New challenges and new surroundings await many on Los Angeles Kings’ Fall 2014 Top 20

By Jason Lewis

Tanner Pearson recorded 12 points in 24 playoff games for the Los Angeles Kings en route to a Stanley Cup Championship. (courtesy of Bruce Bennett/Getty Images)

Tanner Pearson recorded 12 points in 24 playoff games for the Los Angeles Kings en route to a Stanley Cup Championship. (courtesy of Bruce Bennett/Getty Images)

 

The Los Angeles Kings had a number of prospects step up and have statement years in 2013-14, but the Fall 2014 Top 20 list features a number of prospects who are going to be pushed by new challenges. Not only is there a new No. 1 prospect on the list, but nine players of the 20 are going to be potentially looking at their first full year in their respective leagues. The Kings also acquired a few new faces via draft and trade that are a welcomed addition to the list as well as the pipeline. With new surroundings, a big step up for many, and at least a few heading towards graduation, the list could look very different come next summer.

1. (5) Tanner Pearson, LW, 7.0B
Drafted 1st round, 30th overall in 2012

It is hard to imagine that Tanner Pearson is still considered a prospect given the accolades and experience he garnered in the 2013-14 postseason run by the Kings. While he may have aged mentally due to those games, he still has just 25 games of regular season experience in the NHL to go along with his 24 games of playoff experience. The versatile winger was a tremendous addition to the Kings’ roster come playoff time, and his speed and aggression made a noticeable impact. With 12 points in 24 playoff games, Pearson’s performance put him at center stage and it does not look like he will be leaving any time soon.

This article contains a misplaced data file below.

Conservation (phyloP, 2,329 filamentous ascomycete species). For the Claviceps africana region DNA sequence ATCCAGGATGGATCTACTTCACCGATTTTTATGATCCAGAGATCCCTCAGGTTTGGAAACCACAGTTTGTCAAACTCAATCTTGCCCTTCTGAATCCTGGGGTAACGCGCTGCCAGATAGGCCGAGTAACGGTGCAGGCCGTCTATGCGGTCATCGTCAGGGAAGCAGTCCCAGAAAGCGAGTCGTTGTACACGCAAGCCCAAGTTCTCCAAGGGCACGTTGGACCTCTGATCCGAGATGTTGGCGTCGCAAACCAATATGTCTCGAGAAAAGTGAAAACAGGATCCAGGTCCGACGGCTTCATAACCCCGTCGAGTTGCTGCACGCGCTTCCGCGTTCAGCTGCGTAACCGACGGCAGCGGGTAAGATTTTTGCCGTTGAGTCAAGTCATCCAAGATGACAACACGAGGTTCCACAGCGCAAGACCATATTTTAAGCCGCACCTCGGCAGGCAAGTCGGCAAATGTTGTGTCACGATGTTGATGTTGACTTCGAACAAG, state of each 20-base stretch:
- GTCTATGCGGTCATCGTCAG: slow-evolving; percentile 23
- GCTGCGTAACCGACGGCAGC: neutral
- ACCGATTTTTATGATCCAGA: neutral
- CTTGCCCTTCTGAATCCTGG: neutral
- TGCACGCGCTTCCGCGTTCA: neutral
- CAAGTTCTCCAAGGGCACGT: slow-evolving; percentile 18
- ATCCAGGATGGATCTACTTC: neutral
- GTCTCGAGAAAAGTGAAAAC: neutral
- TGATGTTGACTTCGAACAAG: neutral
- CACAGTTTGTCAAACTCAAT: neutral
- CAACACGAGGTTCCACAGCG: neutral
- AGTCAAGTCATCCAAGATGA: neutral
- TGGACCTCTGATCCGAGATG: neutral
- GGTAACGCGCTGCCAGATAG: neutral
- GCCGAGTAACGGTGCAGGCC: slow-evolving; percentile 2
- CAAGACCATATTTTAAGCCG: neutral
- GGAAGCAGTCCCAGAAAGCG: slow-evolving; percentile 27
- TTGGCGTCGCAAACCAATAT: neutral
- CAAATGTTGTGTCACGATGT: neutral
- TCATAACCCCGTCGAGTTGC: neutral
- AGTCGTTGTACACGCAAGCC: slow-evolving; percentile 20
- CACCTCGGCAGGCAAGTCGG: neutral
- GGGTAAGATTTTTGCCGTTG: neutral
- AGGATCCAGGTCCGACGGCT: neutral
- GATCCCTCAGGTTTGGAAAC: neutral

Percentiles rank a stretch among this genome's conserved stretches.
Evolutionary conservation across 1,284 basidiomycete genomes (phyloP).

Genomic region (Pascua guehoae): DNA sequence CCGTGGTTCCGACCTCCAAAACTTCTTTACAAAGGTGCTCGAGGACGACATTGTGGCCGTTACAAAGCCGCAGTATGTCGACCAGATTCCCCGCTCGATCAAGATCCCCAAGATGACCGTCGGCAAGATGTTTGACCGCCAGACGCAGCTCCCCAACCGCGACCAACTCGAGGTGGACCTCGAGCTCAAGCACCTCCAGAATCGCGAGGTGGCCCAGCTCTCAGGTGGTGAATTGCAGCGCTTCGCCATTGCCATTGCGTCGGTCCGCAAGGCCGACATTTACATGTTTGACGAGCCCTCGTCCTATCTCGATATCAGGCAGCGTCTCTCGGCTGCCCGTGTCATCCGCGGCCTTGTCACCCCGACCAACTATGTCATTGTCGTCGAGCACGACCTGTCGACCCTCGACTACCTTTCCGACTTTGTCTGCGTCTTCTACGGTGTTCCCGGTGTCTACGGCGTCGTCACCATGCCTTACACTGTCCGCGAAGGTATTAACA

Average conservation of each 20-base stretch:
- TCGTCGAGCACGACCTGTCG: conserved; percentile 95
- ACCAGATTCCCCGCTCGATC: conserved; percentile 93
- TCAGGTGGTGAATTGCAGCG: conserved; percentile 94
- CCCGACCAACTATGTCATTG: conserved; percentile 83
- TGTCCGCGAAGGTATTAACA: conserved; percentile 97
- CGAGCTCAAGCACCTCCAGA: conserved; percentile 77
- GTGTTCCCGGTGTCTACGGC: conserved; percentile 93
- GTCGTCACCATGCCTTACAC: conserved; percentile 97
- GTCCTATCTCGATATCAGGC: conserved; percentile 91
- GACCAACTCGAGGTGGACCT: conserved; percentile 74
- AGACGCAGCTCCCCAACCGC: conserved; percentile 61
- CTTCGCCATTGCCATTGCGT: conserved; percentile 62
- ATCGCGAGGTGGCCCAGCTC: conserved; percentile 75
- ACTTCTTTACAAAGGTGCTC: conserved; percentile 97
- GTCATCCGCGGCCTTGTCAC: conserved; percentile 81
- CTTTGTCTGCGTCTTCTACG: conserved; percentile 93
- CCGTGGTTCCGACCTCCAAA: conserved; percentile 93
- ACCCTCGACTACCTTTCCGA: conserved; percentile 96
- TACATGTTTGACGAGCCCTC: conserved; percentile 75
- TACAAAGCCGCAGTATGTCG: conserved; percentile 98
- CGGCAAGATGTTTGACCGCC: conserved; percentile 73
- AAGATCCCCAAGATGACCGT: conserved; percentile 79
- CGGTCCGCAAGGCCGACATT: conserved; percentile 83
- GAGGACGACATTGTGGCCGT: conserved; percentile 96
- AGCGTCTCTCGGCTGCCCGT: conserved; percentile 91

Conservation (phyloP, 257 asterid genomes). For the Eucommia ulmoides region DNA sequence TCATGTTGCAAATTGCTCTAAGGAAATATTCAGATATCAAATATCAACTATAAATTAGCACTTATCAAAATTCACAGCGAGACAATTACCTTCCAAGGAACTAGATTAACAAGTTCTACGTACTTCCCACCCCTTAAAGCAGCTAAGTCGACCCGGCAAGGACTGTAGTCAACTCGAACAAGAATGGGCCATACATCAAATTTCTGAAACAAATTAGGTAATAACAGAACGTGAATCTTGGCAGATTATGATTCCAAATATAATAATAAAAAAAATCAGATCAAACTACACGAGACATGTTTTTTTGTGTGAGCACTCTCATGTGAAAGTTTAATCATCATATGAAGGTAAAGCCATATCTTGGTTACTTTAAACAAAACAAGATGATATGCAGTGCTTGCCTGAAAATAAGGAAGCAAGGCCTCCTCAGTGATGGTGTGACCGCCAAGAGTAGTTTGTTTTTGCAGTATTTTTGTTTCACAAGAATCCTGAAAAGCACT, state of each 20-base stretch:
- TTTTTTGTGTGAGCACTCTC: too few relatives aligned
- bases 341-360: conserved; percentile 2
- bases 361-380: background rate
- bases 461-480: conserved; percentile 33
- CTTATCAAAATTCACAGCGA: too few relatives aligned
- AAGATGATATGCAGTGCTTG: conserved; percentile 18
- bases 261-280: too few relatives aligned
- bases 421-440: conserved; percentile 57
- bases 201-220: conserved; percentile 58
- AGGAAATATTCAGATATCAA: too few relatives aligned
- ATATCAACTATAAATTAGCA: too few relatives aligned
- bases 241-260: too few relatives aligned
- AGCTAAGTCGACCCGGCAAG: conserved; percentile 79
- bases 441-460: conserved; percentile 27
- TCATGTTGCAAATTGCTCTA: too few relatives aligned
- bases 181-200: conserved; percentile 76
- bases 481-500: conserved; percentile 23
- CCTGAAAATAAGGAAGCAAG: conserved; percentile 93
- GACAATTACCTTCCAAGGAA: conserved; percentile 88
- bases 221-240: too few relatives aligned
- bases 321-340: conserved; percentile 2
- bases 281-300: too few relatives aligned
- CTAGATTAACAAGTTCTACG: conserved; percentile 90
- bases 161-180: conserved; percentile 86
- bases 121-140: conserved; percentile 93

He has the hard-nosed attitude to win puck battles that the Kings love, but he also has blistering speed and a nose for the net. While previously thought of as a potential forward to fill out the Kings top nine, Pearson showed he has the skills to suit up and play top-six minutes. He did so alongside Jeff Carter and Tyler Toffoli in the 2013-14 playoffs, and it was one of the Kings’ most effective lines on many nights. It is undoubtedly that combination and Pearson’s coming of age that helped the Kings capture s a second Stanley Cup in three years. It will not be long until Pearson graduates, but for now he occupies the top spot on the list.

2. (3) Valentin Zykov, RW, 7.5C
Drafted 2nd round, 37th overall in 2013

Young Russian forward Valentin Zykov had another solid year with Baie-Comeau Drakkar of the QMJHL in 2013-14. He was not the 40 goal scorer he was in 2012-13, but Zykov still showed tremendous offensive skill by putting up a 63 point season in 53 games. He also went on a tear in the playoffs for a second straight year, scoring 22 points in 22 postseason games.

As stated above, Zykov was barely able to score half of his 40 goal total from a year ago. However, Baie-Comeau shifted around a great deal of personnel from 2012-13 to 2013-14 and Zykov was forced to adjust. He notched 40 assists, which beat his prior season’s total, and also was a team leading plus-32. His ability to not only be a high-caliber trigger man but also a playmaker furthers his potential NHL utility. With Zykov’s blend of aggression, skill, and intelligence, he remains one of the Kings most promising young players. He is entering the twilight of his junior career right now and it would not be surprising to see him have a dominant year in 2014-15.